The mechanics behind human voice production are unique and in many ways quantifiable. Understanding human speech and its perceived properties are an important factor when it comes to the development and engineering of communications equipment. The following are some salient points associated with the production of human speech.
Human speech results from air being forced from the lungs, through the vocal chords and along the vocal tract which stretches from an opening in the vocal chords to the mouth and nose. Speech is made up from a number of different types of sound which include voiced sound, unvoiced and plosive. The voiced sounds result from the vocal chords vibrating and thus interrupting the flow of air from the lungs and producing a frequency range of sounds of roughly 50 to 500Hz. Unvoiced sounds result when air passes some impediment in the mouth or constraint in the vocal tract. Finally, plosive sounds are sudden bursts of air being let out for example when the vocal tract is closed and suddenly released or the mouth is suddenly opened. All of these sounds are influenced by the person’s sinuses and nasal cavities and all make up what we understand as normal human speech.
The resultant sound and the mix of frequencies which are produced by these different sound sources are what determine the unique sound of each person’s voice. These range of frequencies can vary dramatically from one person to another. However there is a generality in frequency of human speech which can be (and has been) used for the basis of designing telephony equipment for decades.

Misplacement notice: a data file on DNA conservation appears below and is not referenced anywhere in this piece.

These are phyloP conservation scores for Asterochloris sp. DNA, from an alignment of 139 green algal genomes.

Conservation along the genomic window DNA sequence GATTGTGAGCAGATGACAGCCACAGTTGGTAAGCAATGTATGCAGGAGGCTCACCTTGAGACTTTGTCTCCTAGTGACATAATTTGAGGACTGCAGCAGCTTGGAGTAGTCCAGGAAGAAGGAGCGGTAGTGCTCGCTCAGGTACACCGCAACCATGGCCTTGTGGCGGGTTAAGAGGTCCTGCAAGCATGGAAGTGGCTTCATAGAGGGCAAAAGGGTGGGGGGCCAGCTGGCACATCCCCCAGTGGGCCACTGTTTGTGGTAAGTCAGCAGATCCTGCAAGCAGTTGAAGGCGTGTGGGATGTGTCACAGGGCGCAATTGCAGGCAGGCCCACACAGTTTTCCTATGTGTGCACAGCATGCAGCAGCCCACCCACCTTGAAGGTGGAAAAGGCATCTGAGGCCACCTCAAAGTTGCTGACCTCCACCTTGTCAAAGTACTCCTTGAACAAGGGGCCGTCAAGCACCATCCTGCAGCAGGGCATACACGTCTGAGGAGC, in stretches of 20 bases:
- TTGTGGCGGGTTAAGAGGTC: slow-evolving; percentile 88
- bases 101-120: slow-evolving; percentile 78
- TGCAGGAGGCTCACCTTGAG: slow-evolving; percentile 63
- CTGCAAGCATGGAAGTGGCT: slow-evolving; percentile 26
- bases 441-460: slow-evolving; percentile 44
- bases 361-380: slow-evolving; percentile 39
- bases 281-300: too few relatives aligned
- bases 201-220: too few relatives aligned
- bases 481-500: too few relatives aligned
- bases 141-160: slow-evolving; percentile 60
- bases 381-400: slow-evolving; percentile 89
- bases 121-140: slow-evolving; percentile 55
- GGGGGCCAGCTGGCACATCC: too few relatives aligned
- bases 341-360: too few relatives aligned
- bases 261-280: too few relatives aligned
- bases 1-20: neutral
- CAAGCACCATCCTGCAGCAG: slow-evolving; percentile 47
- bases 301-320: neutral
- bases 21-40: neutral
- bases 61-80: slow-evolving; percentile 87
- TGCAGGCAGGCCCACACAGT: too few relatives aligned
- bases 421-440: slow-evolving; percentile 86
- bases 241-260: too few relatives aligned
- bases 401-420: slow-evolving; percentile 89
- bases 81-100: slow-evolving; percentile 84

Typically, frequencies in the range of 50Hz and upwards are generated in human speech. The majority of the energy is concentrated between 300Hz and 3kHz. The human ear, on the other hand, can detect sounds over a range of frequencies from around 20Hz to 20kHz with most sensitivity in the region between about 300Hz and 10kHz. With the account of these factors along with functional testing the frequency range of 300Hz to 3.4kHz has been found to be the most important for speech intelligibility and speech recognition.
Reducing this (300Hz to 3.4Khz) bandwidth can significantly reduce the speech intelligibility however increasing it has been found not to significantly improve recognition or the intelligibility. Please note that increased bandwidth will improve overall sound quality however the incremental gains in sound quality have to be weighed against increased frequency usage.
The frequency band of 300Hz to 3.4Khz is therefore used in our everyday telephone system. In reality this range of bandwidth provides exceptionally understandable speech and has been the basis of our society’s telephony equipment for many decades.
In a future article I will cover the topic of digitizing this (analog) voice into binary 1s and 0s, along with modern day packetization of these 1s and 0s also know as VoIP.
Voice Fundamentals, Nortel Networks, 2001